7/17/2007

MBTA Observation about Bags on Seats

Bus Departure Time: 7:03
Bus Arrival Time: 7:18
T Departure Time: 7:19
T Arrival Time: 7:40
Weather as I call it: Partly cloudy, high 70s
Level of commute annoyance (scale of 1 to 10): 2
Feared for my life: No

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Here's something I have seen many times on the T, but I saw it twice today
so I thought I would comment on it now that it is fresh in my mind.

Why do people put their bags down on the seat next to them on the T? Are they saving
the seat for the first person that comes by and asks them to move the bag so they can
sit down? Isn't it a rule to keep all your stuff within the invisible borders of the seat you are sitting on?

To be fair, I don't think most of these people are selfish seat-hoarders. From what I have witnessed, people will get on an empty car with plenty of seats and they will put their bag on the empty seat next to them. It's no big deal because of the aforementioned abundance of seats. It only becomes a problem later on when there is a stop with a large number of people entering the train and seats become a scarce commodity.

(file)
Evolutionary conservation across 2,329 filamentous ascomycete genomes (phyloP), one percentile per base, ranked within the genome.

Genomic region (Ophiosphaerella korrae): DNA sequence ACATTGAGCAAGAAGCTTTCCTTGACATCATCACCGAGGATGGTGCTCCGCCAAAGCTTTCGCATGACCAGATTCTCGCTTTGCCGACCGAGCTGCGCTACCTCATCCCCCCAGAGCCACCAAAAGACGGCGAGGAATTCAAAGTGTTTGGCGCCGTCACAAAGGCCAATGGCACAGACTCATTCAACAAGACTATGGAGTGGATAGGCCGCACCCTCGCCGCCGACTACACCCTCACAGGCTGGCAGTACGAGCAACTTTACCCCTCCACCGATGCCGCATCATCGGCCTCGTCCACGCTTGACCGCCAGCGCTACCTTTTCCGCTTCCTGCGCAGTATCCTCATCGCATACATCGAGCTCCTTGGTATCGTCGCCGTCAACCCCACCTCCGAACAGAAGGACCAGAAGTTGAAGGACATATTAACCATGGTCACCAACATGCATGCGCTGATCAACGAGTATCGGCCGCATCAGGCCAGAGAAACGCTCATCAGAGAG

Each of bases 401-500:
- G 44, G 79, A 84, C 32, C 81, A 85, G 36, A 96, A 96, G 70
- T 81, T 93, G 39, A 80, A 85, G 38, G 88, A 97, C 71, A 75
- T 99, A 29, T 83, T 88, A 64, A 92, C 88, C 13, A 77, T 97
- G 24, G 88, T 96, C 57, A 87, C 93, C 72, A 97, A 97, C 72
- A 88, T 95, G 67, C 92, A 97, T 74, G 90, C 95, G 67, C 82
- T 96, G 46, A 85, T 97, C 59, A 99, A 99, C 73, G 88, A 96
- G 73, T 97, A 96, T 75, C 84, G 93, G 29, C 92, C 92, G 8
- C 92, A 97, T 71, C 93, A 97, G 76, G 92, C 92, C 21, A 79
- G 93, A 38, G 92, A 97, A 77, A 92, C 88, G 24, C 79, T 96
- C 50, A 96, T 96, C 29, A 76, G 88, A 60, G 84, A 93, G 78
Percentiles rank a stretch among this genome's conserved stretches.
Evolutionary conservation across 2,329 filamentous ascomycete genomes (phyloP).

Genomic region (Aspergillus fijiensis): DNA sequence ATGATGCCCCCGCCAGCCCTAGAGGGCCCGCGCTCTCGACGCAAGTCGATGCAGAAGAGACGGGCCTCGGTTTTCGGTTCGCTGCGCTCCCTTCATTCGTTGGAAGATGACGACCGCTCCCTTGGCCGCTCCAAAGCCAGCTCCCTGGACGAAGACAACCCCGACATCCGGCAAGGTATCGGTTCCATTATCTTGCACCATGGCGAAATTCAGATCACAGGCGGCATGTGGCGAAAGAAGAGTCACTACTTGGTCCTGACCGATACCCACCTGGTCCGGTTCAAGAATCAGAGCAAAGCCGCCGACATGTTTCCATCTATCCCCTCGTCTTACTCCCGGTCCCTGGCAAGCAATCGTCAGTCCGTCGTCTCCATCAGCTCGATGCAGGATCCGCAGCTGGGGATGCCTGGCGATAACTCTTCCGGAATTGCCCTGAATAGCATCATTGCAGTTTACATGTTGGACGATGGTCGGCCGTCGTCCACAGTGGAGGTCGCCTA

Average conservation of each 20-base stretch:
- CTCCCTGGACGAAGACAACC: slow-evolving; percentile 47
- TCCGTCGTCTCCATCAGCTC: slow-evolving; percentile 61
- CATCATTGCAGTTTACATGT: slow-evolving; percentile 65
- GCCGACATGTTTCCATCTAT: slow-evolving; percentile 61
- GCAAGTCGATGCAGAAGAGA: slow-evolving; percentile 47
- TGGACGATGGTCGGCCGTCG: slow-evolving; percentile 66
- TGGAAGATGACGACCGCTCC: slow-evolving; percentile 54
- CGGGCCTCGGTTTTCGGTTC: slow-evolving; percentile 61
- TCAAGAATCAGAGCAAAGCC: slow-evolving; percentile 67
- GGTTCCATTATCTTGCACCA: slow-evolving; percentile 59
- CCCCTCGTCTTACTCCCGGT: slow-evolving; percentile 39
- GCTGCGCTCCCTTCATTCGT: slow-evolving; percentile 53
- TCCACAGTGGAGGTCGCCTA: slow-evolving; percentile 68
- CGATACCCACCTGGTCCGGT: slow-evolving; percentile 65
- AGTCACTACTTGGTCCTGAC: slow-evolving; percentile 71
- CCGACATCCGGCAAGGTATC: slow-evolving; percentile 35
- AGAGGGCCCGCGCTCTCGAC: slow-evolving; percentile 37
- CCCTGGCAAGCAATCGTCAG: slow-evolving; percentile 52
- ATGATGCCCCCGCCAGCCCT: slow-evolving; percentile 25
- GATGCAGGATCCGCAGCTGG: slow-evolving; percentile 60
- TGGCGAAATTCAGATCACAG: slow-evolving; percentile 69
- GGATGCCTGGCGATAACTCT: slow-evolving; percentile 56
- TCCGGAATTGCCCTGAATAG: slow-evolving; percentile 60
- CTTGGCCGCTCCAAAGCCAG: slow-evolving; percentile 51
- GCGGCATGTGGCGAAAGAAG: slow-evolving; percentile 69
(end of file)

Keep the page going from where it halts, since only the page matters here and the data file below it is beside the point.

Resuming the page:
I'm not preaching, I'm teaching. If you don't want to look like a jerk, keep your bag with you while riding the T. Keep it on your lap so people can sit next to you if they wish.

2 comments:

The Missus said...

Funny enough... Taking up more than one seat on a New York Subway train is illegal. And if you get caught doing it, they will give you a ticket.

There was a case once on my train where a pregnant woman put her bag on the seat next to her. The train wasn't crowded. But the undercover subway cop gave her the $50 ticket because it is against the law to do that.

NYC subways show no mercy. Not even to the pregnant. And to be honest, they shouldn't. Because no one should be entitled.

Brian said...

Okay, so NYC is more than a little crazy then. If Boston somehow got undercover subway cops (or not undercover subway cops, for that matter) I'd hope they have better things to do than ticket people on uncrowded trains. Like, say, ticketing smokers.

I'd make this suggestion, though, for bag holders. Don't simply wait until yours is the last empty seat on the train. That's rude and self-important. Leave your bag next to you, but the when it gets to the point that every empty seat is next to a passenger, you have to put the bag on your lap. It doesn't matter if someone could sit elsewhere. They have a right to sit where they please. Your bag doesn't.